Some old friends of mine visited the "Ark" theme park in Kentucky and mentioned how "scientific" it was.
Well this post isn't about that. In-fact, it's not even a discussion about the age of the earth, the bible, or Noah, or evangelical Christians. It isn't even a discussion about what's true and what's not.
This is a discussion about how to tell the difference between the two. A discussion about education.
If any of you know young people that would benefit from this message, I hope you'll pass it on to them. If not these words verbatim, then at least the critically important idea that it's possible to know things by evidence and that human beings have an obligation to educate ourselves sufficiently to stand a chance of being able to evaluate and analyse that evidence.
The earth (and the rest of the solar system) is 4.5 billion years old, and any educated person should be able to describe how that number is arrived at.
Human beings arrived on the scene 65 million years or so after the last of the thunder lizards died out, and an educated human being should be able to describe how we know that as well.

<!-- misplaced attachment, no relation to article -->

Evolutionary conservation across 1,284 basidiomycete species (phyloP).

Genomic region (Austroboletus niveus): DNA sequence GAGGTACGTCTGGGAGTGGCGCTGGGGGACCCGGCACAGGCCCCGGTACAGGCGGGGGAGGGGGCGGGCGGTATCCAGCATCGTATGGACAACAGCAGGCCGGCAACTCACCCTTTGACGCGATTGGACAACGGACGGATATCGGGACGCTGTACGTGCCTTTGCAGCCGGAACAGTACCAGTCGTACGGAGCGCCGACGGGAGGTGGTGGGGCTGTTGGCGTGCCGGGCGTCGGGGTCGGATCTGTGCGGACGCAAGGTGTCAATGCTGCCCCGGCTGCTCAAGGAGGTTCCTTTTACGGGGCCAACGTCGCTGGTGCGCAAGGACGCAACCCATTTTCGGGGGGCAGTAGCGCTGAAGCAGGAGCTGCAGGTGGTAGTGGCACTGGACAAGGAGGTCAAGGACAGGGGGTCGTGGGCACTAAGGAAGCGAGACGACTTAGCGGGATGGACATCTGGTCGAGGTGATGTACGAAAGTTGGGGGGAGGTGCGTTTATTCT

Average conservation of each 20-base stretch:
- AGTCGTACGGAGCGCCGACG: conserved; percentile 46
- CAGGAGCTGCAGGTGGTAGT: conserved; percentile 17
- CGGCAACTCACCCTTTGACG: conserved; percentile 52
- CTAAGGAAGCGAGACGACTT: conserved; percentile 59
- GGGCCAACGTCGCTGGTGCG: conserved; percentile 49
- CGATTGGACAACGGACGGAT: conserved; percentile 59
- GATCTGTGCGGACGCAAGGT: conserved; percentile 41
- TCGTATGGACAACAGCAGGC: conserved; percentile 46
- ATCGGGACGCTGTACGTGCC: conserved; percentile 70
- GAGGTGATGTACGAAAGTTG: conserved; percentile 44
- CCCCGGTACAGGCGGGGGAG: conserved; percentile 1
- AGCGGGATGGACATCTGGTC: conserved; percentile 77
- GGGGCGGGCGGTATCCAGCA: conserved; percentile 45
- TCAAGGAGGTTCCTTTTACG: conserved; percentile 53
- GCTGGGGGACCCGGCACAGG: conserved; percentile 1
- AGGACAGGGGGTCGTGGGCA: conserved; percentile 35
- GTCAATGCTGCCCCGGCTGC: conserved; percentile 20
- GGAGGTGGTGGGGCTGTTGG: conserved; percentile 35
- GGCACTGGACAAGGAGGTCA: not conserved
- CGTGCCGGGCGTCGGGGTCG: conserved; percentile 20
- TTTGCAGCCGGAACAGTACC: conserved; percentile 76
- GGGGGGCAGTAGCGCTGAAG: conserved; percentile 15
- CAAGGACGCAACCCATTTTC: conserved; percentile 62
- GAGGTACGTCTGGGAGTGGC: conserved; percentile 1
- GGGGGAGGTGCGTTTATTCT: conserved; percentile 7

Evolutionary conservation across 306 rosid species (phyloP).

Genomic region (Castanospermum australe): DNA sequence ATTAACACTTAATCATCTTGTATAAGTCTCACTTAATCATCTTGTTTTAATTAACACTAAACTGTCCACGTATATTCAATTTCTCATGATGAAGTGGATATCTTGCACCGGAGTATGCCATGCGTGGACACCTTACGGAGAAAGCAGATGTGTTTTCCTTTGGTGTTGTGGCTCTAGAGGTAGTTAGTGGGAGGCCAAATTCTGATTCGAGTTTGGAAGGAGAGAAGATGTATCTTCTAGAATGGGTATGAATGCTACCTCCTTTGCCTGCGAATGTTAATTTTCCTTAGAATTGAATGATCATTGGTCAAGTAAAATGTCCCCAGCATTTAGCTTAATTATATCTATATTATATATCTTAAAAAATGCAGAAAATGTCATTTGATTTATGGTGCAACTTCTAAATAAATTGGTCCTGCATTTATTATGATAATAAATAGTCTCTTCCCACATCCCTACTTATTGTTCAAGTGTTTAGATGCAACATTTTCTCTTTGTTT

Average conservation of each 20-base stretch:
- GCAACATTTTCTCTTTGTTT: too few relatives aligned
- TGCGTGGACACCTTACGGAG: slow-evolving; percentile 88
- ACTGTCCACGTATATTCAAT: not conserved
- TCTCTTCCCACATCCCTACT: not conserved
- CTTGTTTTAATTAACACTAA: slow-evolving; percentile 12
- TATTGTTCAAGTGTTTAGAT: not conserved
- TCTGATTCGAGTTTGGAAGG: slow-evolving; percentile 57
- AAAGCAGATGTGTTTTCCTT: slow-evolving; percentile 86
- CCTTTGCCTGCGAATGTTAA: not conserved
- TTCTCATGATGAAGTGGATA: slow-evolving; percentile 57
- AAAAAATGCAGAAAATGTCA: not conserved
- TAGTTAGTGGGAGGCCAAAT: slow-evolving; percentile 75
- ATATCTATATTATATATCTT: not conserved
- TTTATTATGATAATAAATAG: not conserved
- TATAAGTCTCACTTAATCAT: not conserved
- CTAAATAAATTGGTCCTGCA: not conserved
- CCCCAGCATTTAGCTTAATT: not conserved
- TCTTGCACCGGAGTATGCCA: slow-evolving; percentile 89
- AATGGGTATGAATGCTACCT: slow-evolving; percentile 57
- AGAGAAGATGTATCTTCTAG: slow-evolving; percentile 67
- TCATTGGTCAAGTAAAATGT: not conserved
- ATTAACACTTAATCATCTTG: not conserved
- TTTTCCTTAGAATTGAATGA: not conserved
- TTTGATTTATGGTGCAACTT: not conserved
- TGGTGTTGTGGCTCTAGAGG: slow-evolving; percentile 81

The earth is roughly spherical, and an educated person should be able to tell how to determine that by sheer observation.
Here's the most important part, the part I hope you will all pass on to young people who need to hear it:
Don't take my word for the age of the earth, or any of that other stuff I mentioned above. Don't take your friend's word, and don't take the word of a huckster that runs an over-priced amusement park. Don't take wikipedia's word, or the word of your school book, or the word of your parents or preacher.
Learn how to tell.
Learn enough physics and geology and mathematics to be able to discern for yourself how old the earth is. Learn enough biology, physics, chemistry and mathematics to be able to determine for yourself whether a global flood could have possibly happened.
Ignore memes, ignore quick and easy explanations.... educate yourself. It's a long, challenging road, but is worth every moment of the journey.
Learn how to tell.
And teach your kids how to tell.